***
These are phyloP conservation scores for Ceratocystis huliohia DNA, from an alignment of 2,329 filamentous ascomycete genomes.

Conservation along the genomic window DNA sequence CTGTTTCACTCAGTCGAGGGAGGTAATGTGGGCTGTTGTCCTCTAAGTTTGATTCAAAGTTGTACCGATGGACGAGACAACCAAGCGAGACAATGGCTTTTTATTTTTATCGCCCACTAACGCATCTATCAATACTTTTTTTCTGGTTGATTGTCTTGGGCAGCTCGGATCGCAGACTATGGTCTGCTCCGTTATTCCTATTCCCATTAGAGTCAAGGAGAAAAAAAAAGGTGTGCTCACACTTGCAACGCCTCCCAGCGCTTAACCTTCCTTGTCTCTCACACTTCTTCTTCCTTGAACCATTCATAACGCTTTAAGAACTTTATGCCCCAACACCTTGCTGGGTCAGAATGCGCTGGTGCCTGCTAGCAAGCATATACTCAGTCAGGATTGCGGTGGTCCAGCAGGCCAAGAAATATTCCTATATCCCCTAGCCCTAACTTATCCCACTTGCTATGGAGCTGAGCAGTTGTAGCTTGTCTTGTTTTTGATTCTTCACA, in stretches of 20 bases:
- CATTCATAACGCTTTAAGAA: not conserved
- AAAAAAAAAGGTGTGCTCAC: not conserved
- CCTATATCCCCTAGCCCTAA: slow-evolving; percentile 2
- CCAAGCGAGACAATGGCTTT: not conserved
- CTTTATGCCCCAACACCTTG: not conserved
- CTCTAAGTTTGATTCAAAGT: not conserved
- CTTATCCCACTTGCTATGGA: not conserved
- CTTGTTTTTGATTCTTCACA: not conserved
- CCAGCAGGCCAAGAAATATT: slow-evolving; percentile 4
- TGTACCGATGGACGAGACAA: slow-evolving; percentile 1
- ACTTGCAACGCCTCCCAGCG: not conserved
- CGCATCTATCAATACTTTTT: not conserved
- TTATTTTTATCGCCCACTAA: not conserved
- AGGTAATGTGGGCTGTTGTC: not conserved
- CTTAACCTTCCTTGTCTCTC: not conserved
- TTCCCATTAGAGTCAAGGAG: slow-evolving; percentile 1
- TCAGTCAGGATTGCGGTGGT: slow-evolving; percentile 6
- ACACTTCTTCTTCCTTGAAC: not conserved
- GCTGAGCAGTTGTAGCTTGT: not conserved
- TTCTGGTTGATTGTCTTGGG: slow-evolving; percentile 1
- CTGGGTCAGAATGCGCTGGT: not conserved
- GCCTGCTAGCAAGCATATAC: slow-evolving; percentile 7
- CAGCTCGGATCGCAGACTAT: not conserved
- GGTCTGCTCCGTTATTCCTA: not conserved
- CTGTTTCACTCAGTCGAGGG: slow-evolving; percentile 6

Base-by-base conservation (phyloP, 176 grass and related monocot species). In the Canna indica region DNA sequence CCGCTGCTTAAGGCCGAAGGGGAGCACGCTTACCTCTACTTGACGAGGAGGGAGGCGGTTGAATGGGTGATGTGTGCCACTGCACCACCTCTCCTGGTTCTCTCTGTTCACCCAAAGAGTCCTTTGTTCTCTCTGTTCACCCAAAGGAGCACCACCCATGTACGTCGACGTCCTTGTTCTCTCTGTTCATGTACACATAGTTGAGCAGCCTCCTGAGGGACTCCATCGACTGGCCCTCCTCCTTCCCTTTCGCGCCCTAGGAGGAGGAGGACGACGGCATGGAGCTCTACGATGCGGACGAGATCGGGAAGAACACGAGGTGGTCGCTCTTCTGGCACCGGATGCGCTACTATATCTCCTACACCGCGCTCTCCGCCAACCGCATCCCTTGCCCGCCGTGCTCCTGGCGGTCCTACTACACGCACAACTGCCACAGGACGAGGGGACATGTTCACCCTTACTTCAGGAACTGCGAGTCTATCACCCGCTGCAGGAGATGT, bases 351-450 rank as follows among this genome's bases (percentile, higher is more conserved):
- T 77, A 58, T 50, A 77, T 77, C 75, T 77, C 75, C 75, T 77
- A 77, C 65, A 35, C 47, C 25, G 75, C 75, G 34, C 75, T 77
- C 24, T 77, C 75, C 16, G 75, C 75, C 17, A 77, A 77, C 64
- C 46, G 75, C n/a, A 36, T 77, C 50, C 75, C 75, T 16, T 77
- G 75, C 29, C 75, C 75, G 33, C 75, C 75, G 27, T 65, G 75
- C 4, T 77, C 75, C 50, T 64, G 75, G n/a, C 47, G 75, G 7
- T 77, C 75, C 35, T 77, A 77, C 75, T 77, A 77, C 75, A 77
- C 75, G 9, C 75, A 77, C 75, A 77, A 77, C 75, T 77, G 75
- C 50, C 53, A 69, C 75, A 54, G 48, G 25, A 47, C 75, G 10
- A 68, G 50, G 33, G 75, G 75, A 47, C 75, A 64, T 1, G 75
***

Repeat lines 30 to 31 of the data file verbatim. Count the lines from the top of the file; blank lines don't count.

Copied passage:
- A 77, C 65, A 35, C 47, C 25, G 75, C 75, G 34, C 75, T 77
- C 24, T 77, C 75, C 16, G 75, C 75, C 17, A 77, A 77, C 64